Selective in Japan

We also adopt the ‘barbell’ approach when investing in Japan. The authorities have embarked on unprecedented monetary stimulus but the real changes come from structural reforms on corporate dividend policy and improvements on return on equity, although these will take time to come through. Our favoured positions here are in Man GLG Japan Core Alpha, which focuses on ‘cheap’, economically sensitive large company stocks, and the Baillie Gifford Japanese Income & Growth Fund, which aims to tap into the growing dividend culture.

Asia and Emerging Markets still showing promise

Outside of the developed markets, we favour Asian and Emerging Market equities but only for clients with higher attitudes to risk. For the most adventurous clients we will invest in country-specific funds such as China and India, although in the main we take a broad-based approach to investing in these markets.

The biggest short-term risks facing these markets emanate from the US with the strength of the dollar, US interest rates, Treasury yields and protectionist policies all short-term potential headwinds. Also, renewed optimism over China should not let investors become complacent over the longer-term risks of instability in the world’s second largest economy.

However, the past year has seen a steadier economic environment in Asia and Emerging Markets. Given that commodity prices and Chinese growth are more stable now, we think the fundamentals remain attractive. Structural reforms, better corporate governance, greater consumerism and cheaper relative valuations, still make these markets attractive for longer term, higher risk investors.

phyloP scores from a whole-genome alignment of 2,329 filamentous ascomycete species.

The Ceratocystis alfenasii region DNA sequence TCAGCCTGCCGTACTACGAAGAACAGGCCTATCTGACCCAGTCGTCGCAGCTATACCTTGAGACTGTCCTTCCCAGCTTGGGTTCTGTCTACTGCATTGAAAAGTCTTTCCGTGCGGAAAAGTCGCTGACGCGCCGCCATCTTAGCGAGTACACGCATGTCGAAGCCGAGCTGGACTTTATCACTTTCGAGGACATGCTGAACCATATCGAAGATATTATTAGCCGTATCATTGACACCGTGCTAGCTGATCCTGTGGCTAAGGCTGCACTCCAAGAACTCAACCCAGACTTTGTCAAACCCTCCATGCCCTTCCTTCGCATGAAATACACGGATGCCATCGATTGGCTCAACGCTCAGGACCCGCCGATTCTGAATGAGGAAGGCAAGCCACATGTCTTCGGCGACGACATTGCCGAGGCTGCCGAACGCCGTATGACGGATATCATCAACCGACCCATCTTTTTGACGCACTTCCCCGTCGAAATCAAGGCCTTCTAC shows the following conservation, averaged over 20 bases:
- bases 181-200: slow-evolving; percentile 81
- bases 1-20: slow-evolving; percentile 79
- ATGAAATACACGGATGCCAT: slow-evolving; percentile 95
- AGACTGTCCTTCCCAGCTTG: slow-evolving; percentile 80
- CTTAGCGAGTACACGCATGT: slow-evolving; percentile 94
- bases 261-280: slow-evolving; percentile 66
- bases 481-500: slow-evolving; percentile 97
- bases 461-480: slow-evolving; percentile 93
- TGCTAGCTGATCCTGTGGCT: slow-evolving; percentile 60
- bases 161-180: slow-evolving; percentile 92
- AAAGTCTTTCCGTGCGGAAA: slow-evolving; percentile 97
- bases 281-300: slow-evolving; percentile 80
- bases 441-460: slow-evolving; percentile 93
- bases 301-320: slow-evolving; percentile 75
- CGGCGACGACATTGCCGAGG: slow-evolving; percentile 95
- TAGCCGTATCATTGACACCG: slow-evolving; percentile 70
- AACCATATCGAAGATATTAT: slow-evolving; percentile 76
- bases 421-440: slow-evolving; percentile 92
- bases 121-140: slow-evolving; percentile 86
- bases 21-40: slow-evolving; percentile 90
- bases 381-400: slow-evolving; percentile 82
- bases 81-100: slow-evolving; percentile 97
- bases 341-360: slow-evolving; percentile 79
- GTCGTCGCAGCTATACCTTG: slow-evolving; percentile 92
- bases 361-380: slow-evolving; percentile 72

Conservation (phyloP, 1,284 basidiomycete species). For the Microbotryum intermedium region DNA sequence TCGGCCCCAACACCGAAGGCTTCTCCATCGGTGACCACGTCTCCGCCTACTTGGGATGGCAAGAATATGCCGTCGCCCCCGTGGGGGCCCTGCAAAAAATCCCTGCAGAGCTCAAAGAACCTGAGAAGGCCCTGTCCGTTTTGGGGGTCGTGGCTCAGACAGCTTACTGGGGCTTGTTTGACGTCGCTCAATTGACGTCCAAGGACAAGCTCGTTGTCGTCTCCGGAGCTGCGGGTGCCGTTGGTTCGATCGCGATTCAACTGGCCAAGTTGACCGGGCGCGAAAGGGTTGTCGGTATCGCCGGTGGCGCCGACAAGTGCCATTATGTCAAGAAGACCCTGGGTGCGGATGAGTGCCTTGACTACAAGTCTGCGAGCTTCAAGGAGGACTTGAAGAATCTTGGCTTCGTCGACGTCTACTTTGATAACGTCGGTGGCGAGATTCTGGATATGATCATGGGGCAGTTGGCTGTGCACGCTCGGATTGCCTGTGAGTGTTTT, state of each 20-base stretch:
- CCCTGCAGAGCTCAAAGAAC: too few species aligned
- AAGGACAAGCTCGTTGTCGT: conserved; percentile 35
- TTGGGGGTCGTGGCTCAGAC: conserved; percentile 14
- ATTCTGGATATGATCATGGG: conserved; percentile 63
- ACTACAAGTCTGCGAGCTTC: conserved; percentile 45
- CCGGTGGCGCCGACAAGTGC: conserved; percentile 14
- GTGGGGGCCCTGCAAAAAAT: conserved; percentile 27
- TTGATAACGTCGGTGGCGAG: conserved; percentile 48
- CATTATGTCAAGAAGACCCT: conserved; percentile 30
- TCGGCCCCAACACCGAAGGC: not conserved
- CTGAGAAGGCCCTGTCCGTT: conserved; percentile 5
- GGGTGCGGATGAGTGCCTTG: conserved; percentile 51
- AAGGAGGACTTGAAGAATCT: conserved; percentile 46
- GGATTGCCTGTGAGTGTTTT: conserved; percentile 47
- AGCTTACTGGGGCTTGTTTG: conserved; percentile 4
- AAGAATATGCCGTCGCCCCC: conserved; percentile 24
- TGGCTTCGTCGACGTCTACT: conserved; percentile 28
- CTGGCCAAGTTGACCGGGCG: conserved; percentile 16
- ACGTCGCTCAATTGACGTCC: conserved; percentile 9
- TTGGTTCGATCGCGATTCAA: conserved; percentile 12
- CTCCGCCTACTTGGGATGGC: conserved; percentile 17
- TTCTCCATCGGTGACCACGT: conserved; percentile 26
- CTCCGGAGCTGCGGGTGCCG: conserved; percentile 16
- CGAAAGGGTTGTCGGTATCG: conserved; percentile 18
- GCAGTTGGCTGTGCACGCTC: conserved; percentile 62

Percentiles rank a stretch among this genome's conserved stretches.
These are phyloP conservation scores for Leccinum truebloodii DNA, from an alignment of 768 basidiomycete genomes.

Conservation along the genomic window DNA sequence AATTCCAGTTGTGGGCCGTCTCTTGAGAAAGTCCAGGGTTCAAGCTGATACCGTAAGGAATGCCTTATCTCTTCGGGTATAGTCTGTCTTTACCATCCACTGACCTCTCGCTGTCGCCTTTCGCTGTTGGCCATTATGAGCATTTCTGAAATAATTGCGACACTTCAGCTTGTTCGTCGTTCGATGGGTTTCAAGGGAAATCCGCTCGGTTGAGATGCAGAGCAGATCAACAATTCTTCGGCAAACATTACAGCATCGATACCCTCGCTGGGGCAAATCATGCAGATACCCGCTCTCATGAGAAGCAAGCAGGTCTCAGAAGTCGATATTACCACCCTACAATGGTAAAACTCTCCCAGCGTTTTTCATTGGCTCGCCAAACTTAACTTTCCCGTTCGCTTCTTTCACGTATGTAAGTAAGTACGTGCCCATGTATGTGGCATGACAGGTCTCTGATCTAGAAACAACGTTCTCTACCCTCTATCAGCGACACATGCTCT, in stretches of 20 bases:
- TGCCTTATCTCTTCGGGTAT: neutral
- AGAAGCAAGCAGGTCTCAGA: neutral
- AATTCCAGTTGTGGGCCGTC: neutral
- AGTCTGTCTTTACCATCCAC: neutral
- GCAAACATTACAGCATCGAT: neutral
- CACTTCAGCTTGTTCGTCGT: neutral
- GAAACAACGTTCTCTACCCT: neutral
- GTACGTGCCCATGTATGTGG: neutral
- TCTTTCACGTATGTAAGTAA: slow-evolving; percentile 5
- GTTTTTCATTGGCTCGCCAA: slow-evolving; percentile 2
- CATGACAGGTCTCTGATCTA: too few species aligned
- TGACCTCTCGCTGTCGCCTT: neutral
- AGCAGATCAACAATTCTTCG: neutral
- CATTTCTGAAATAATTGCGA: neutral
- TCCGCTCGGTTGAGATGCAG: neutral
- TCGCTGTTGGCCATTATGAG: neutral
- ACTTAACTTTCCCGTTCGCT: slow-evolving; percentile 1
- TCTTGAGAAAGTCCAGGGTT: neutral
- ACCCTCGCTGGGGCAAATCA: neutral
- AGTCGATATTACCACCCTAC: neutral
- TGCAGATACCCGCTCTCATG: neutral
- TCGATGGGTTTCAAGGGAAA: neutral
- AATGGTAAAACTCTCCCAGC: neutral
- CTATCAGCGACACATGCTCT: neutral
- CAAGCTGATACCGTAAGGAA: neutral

Our core position in Asia has always been Stewart Investors Asia Pacific Leaders, which has produced exemplary, long term risk adjusted returns from investing in these markets. With regards our emerging market exposure, we have been utilising the cost efficient, BlackRock Emerging Markets Equity Index Tracker.

Given the higher volatility of these markets we would only invest in these markets for higher risk clients, those who are comfortable with investing between 85-100% of their portfolio in equities. Even then, their investment objective would determine the actual position weighting. For example, an investor seeking long-term capital growth may hold up to 20% in these markets, whereas as an investor looking to maximise income may only have 10%.